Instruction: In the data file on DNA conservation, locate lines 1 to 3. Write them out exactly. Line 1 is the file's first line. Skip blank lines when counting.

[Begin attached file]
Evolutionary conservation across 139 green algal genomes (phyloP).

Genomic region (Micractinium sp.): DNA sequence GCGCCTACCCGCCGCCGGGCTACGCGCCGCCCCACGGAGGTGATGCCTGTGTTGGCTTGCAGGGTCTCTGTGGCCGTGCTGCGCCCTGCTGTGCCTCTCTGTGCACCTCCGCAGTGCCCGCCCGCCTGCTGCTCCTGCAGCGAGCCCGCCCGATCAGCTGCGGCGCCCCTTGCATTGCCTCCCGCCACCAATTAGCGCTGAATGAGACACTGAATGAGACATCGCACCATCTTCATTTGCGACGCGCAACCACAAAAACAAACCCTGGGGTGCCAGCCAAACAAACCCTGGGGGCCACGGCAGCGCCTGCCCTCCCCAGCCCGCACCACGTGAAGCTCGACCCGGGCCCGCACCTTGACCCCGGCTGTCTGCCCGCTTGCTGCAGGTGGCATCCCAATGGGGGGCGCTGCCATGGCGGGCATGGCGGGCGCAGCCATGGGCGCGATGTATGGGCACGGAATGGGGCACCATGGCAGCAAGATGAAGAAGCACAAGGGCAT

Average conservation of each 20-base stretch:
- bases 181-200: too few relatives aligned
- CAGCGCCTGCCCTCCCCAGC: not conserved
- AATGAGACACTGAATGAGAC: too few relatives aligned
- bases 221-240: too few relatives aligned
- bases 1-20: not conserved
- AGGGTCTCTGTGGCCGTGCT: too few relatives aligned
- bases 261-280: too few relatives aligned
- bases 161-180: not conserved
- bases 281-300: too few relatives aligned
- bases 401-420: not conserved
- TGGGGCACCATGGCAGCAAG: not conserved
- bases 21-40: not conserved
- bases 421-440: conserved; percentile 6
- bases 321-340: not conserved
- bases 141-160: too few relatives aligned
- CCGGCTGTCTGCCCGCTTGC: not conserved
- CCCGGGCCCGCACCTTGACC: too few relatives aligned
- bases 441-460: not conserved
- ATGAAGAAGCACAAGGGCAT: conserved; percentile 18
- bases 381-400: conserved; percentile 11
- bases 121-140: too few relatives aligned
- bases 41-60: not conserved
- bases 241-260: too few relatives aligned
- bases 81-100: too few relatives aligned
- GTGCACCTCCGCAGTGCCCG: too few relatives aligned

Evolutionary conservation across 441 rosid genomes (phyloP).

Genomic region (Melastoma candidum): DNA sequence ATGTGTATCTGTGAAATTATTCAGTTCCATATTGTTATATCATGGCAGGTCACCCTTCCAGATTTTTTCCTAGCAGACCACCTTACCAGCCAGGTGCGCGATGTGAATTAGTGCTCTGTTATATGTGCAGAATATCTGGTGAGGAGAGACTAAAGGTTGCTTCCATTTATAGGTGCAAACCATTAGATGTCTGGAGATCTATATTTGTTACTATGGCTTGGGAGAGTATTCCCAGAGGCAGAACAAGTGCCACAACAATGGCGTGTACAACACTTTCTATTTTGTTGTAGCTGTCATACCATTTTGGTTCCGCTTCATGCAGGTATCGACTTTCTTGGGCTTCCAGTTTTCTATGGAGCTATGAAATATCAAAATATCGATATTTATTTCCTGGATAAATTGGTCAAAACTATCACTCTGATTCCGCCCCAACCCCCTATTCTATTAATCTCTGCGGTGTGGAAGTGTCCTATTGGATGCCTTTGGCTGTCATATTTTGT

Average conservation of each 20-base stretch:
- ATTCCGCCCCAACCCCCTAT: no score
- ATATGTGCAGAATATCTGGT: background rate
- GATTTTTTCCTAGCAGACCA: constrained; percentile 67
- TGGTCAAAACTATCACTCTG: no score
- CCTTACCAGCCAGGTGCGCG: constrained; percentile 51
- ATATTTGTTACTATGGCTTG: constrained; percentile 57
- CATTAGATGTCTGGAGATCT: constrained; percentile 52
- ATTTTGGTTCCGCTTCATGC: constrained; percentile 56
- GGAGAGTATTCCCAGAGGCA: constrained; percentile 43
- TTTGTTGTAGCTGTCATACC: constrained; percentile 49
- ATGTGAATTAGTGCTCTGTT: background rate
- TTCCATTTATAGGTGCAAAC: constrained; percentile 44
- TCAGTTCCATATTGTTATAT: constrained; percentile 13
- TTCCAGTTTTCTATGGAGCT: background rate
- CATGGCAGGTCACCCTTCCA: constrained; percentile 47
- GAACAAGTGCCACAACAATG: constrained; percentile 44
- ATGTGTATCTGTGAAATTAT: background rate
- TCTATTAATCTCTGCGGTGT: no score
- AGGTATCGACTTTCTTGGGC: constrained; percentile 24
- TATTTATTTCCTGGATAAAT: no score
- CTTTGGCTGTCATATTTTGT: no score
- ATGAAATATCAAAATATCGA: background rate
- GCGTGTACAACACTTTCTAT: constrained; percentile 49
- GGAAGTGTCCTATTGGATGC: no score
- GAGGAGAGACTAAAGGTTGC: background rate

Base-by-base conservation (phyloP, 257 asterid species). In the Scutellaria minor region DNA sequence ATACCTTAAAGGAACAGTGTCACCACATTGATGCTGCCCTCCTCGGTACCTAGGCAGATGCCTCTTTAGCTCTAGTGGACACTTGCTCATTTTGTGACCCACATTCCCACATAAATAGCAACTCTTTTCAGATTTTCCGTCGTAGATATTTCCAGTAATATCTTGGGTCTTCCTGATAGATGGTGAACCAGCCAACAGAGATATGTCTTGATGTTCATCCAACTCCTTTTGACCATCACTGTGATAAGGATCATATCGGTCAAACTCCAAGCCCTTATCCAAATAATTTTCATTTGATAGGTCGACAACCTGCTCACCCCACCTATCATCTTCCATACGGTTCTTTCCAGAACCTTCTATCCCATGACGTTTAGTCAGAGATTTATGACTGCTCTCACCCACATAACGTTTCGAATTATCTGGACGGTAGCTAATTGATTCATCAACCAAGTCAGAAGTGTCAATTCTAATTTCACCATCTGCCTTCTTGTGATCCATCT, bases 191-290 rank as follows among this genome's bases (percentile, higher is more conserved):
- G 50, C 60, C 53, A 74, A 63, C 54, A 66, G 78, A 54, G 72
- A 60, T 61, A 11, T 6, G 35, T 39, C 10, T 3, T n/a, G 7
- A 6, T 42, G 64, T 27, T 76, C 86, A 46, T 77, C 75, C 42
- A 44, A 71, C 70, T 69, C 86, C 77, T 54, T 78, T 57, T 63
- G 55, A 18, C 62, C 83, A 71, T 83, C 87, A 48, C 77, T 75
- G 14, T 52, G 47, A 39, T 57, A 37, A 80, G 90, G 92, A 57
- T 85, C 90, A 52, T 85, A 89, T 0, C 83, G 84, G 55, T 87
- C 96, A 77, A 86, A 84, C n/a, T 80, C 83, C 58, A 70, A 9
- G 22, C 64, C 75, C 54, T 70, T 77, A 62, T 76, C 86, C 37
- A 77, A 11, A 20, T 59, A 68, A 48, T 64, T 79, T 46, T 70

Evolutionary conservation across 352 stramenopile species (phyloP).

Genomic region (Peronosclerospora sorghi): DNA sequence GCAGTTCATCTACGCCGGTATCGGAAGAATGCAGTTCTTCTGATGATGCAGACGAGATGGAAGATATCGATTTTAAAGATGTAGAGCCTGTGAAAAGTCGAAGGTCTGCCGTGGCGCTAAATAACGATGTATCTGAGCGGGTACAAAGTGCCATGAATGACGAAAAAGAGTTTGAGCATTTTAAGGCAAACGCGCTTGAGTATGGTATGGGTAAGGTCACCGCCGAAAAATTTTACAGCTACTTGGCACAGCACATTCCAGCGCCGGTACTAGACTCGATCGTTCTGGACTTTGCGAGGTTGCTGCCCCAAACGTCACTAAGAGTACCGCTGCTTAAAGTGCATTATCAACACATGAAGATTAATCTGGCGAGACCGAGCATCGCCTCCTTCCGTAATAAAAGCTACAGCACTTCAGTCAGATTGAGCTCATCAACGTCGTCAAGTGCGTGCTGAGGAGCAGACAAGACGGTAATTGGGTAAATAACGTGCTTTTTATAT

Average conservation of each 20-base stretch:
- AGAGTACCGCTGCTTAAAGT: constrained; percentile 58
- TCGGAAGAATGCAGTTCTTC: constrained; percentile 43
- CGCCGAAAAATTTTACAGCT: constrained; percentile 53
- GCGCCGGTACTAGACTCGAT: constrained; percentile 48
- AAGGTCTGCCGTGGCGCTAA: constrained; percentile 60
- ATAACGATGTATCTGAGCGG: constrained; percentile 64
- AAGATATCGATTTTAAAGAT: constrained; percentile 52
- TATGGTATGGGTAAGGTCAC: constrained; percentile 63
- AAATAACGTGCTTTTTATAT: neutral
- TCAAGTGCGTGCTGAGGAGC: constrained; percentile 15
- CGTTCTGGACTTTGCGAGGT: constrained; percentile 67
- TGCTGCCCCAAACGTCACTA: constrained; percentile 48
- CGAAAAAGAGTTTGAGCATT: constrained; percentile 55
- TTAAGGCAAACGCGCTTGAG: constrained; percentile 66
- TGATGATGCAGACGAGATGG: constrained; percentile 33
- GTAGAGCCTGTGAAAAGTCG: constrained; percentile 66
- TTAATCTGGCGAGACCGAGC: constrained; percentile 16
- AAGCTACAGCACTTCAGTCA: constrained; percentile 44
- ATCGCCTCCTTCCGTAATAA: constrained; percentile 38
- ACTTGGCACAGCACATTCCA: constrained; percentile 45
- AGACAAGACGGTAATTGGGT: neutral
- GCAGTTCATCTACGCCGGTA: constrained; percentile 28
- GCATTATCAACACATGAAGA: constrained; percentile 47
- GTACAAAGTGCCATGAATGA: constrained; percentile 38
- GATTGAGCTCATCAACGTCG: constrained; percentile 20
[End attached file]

Evolutionary conservation across 139 green algal genomes (phyloP).

Genomic region (Micractinium sp.): DNA sequence GCGCCTACCCGCCGCCGGGCTACGCGCCGCCCCACGGAGGTGATGCCTGTGTTGGCTTGCAGGGTCTCTGTGGCCGTGCTGCGCCCTGCTGTGCCTCTCTGTGCACCTCCGCAGTGCCCGCCCGCCTGCTGCTCCTGCAGCGAGCCCGCCCGATCAGCTGCGGCGCCCCTTGCATTGCCTCCCGCCACCAATTAGCGCTGAATGAGACACTGAATGAGACATCGCACCATCTTCATTTGCGACGCGCAACCACAAAAACAAACCCTGGGGTGCCAGCCAAACAAACCCTGGGGGCCACGGCAGCGCCTGCCCTCCCCAGCCCGCACCACGTGAAGCTCGACCCGGGCCCGCACCTTGACCCCGGCTGTCTGCCCGCTTGCTGCAGGTGGCATCCCAATGGGGGGCGCTGCCATGGCGGGCATGGCGGGCGCAGCCATGGGCGCGATGTATGGGCACGGAATGGGGCACCATGGCAGCAAGATGAAGAAGCACAAGGGCAT

Average conservation of each 20-base stretch: